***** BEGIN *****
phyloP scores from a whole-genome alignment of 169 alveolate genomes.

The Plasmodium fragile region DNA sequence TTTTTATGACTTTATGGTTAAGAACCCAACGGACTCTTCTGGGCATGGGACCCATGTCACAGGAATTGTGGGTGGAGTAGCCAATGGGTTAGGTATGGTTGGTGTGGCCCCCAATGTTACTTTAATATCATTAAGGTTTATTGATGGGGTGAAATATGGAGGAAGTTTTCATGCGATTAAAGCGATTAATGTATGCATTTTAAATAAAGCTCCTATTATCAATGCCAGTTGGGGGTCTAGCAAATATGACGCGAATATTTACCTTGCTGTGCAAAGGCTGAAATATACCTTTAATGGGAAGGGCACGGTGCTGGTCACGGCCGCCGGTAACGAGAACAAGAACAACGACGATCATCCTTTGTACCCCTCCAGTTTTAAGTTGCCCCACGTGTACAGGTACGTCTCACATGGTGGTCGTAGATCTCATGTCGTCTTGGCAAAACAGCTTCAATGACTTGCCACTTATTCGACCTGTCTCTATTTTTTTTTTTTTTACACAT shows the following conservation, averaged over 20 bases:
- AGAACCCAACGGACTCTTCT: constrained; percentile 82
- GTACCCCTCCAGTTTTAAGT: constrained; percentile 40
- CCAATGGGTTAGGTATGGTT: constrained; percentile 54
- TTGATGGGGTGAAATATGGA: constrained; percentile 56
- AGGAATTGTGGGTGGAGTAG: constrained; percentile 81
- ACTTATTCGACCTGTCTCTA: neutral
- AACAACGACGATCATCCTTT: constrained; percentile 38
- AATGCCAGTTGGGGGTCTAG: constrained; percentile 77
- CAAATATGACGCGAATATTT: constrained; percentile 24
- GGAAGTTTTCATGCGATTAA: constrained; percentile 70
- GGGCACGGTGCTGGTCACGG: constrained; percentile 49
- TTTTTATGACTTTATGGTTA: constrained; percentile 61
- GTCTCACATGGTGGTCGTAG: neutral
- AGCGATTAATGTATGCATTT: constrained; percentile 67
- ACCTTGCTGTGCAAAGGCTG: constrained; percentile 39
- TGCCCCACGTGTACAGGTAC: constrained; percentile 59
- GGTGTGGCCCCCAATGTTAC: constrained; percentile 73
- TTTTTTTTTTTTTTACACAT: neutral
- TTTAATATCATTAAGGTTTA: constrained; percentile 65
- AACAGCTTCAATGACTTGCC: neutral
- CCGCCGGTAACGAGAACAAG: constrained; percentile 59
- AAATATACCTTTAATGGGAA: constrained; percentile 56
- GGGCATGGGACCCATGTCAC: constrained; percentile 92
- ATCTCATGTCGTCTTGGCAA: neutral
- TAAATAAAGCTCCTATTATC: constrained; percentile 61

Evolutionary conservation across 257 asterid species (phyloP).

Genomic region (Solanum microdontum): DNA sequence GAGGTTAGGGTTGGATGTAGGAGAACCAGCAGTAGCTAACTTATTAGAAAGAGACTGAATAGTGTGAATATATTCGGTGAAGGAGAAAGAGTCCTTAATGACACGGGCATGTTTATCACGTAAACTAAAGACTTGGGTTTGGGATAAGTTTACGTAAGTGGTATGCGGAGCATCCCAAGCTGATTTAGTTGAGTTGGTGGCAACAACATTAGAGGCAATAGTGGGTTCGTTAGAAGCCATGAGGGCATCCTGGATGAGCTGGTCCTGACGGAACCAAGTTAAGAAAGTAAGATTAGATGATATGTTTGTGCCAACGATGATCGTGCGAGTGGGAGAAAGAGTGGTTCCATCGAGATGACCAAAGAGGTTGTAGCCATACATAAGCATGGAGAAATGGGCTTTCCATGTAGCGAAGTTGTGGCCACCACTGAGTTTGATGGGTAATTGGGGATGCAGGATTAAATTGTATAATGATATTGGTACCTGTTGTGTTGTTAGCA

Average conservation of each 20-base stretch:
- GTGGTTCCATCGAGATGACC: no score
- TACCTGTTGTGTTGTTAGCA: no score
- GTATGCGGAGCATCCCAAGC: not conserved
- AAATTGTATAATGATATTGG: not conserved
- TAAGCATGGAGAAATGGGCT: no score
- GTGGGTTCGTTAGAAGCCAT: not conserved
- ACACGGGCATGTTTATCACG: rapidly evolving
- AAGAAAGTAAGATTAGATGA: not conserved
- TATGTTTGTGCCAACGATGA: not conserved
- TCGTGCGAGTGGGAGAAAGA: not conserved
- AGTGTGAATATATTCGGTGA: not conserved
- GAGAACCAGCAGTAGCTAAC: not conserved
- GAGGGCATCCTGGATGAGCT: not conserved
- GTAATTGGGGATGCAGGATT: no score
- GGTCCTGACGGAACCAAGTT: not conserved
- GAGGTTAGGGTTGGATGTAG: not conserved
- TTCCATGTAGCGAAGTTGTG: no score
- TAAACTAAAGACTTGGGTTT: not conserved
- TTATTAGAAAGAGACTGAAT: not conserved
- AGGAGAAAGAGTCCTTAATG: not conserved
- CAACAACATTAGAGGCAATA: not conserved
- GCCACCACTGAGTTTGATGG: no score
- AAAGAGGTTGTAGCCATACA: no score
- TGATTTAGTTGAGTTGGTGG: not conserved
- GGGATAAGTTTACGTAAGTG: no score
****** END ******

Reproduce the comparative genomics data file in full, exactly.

phyloP scores from a whole-genome alignment of 169 alveolate genomes.

The Plasmodium fragile region DNA sequence TTTTTATGACTTTATGGTTAAGAACCCAACGGACTCTTCTGGGCATGGGACCCATGTCACAGGAATTGTGGGTGGAGTAGCCAATGGGTTAGGTATGGTTGGTGTGGCCCCCAATGTTACTTTAATATCATTAAGGTTTATTGATGGGGTGAAATATGGAGGAAGTTTTCATGCGATTAAAGCGATTAATGTATGCATTTTAAATAAAGCTCCTATTATCAATGCCAGTTGGGGGTCTAGCAAATATGACGCGAATATTTACCTTGCTGTGCAAAGGCTGAAATATACCTTTAATGGGAAGGGCACGGTGCTGGTCACGGCCGCCGGTAACGAGAACAAGAACAACGACGATCATCCTTTGTACCCCTCCAGTTTTAAGTTGCCCCACGTGTACAGGTACGTCTCACATGGTGGTCGTAGATCTCATGTCGTCTTGGCAAAACAGCTTCAATGACTTGCCACTTATTCGACCTGTCTCTATTTTTTTTTTTTTTACACAT shows the following conservation, averaged over 20 bases:
- AGAACCCAACGGACTCTTCT: constrained; percentile 82
- GTACCCCTCCAGTTTTAAGT: constrained; percentile 40
- CCAATGGGTTAGGTATGGTT: constrained; percentile 54
- TTGATGGGGTGAAATATGGA: constrained; percentile 56
- AGGAATTGTGGGTGGAGTAG: constrained; percentile 81
- ACTTATTCGACCTGTCTCTA: neutral
- AACAACGACGATCATCCTTT: constrained; percentile 38
- AATGCCAGTTGGGGGTCTAG: constrained; percentile 77
- CAAATATGACGCGAATATTT: constrained; percentile 24
- GGAAGTTTTCATGCGATTAA: constrained; percentile 70
- GGGCACGGTGCTGGTCACGG: constrained; percentile 49
- TTTTTATGACTTTATGGTTA: constrained; percentile 61
- GTCTCACATGGTGGTCGTAG: neutral
- AGCGATTAATGTATGCATTT: constrained; percentile 67
- ACCTTGCTGTGCAAAGGCTG: constrained; percentile 39
- TGCCCCACGTGTACAGGTAC: constrained; percentile 59
- GGTGTGGCCCCCAATGTTAC: constrained; percentile 73
- TTTTTTTTTTTTTTACACAT: neutral
- TTTAATATCATTAAGGTTTA: constrained; percentile 65
- AACAGCTTCAATGACTTGCC: neutral
- CCGCCGGTAACGAGAACAAG: constrained; percentile 59
- AAATATACCTTTAATGGGAA: constrained; percentile 56
- GGGCATGGGACCCATGTCAC: constrained; percentile 92
- ATCTCATGTCGTCTTGGCAA: neutral
- TAAATAAAGCTCCTATTATC: constrained; percentile 61

Evolutionary conservation across 257 asterid species (phyloP).

Genomic region (Solanum microdontum): DNA sequence GAGGTTAGGGTTGGATGTAGGAGAACCAGCAGTAGCTAACTTATTAGAAAGAGACTGAATAGTGTGAATATATTCGGTGAAGGAGAAAGAGTCCTTAATGACACGGGCATGTTTATCACGTAAACTAAAGACTTGGGTTTGGGATAAGTTTACGTAAGTGGTATGCGGAGCATCCCAAGCTGATTTAGTTGAGTTGGTGGCAACAACATTAGAGGCAATAGTGGGTTCGTTAGAAGCCATGAGGGCATCCTGGATGAGCTGGTCCTGACGGAACCAAGTTAAGAAAGTAAGATTAGATGATATGTTTGTGCCAACGATGATCGTGCGAGTGGGAGAAAGAGTGGTTCCATCGAGATGACCAAAGAGGTTGTAGCCATACATAAGCATGGAGAAATGGGCTTTCCATGTAGCGAAGTTGTGGCCACCACTGAGTTTGATGGGTAATTGGGGATGCAGGATTAAATTGTATAATGATATTGGTACCTGTTGTGTTGTTAGCA

Average conservation of each 20-base stretch:
- GTGGTTCCATCGAGATGACC: no score
- TACCTGTTGTGTTGTTAGCA: no score
- GTATGCGGAGCATCCCAAGC: not conserved
- AAATTGTATAATGATATTGG: not conserved
- TAAGCATGGAGAAATGGGCT: no score
- GTGGGTTCGTTAGAAGCCAT: not conserved
- ACACGGGCATGTTTATCACG: rapidly evolving
- AAGAAAGTAAGATTAGATGA: not conserved
- TATGTTTGTGCCAACGATGA: not conserved
- TCGTGCGAGTGGGAGAAAGA: not conserved
- AGTGTGAATATATTCGGTGA: not conserved
- GAGAACCAGCAGTAGCTAAC: not conserved
- GAGGGCATCCTGGATGAGCT: not conserved
- GTAATTGGGGATGCAGGATT: no score
- GGTCCTGACGGAACCAAGTT: not conserved
- GAGGTTAGGGTTGGATGTAG: not conserved
- TTCCATGTAGCGAAGTTGTG: no score
- TAAACTAAAGACTTGGGTTT: not conserved
- TTATTAGAAAGAGACTGAAT: not conserved
- AGGAGAAAGAGTCCTTAATG: not conserved
- CAACAACATTAGAGGCAATA: not conserved
- GCCACCACTGAGTTTGATGG: no score
- AAAGAGGTTGTAGCCATACA: no score
- TGATTTAGTTGAGTTGGTGG: not conserved
- GGGATAAGTTTACGTAAGTG: no score